NHS hospitals across England made over £120 million from car park charges in 2015/2016, an investigation has found.
The amount taken from charging patients, staff, and visitors, for parking was up 5% on the year before, and is rising year-on-year, according to data collected by the Press Association and summarised in an RAC news story. Some 120 NHS Trusts across England were asked to give figures on parking charges and fines under the Freedom of Information Act, with 89 responding. Overall, Trusts netted £120,662,650 in 2015/16 in car park charges, up from £114,873,867 the previous year. In all, 27 Trusts provided data on parking fines, showing they made £2,300,208 in fines over a four-year period. In 2015/16 alone, £635,387 was made from fining patients, visitors, and staff, on hospital grounds.
The Press Association’s research indicated that over half of Trusts that responded to the FOI request were making over £1 m in car park fees every year, while ‘almost half’ of all English NHS Trusts d charge disabled people for parking in some or all of their disabled spaces.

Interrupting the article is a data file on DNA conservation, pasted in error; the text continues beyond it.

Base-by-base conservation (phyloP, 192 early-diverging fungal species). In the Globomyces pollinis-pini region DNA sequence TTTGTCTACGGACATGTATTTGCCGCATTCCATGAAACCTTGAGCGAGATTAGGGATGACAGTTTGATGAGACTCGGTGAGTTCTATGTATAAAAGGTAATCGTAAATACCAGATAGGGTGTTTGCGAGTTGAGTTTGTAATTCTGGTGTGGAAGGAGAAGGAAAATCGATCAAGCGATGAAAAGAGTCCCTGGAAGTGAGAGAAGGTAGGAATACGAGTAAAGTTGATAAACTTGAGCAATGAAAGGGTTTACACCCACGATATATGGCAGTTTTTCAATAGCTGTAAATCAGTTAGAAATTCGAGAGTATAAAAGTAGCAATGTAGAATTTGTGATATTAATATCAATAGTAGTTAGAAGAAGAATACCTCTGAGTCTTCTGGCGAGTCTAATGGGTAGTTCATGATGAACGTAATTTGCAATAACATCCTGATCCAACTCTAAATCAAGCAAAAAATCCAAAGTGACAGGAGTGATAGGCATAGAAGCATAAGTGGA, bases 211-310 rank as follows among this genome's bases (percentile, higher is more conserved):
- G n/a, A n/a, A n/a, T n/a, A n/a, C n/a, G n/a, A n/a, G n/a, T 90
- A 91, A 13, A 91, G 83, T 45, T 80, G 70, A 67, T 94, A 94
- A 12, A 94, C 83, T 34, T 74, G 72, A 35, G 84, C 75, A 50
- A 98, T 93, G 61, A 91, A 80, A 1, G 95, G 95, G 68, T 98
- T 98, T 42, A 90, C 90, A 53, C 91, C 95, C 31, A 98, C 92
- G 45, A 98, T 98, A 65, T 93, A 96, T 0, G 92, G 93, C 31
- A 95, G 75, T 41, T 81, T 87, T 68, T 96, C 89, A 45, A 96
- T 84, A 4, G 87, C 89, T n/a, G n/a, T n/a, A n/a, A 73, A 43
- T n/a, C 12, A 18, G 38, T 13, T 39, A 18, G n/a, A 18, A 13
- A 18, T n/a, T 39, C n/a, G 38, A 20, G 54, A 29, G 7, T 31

Many Trusts said the majority or all of the money was put back into patient care or spent on maintaining car parks or grounds. Last October, a Press Association investigation revealed that a third of English hospital Trusts had increased their car parking charges in the past year.
A Department of Health spokeswoman said: “We expect all NHS organisations to follow our guidelines and put concessions in place for those who most need help, including disabled people, carers, and staff who work shifts.”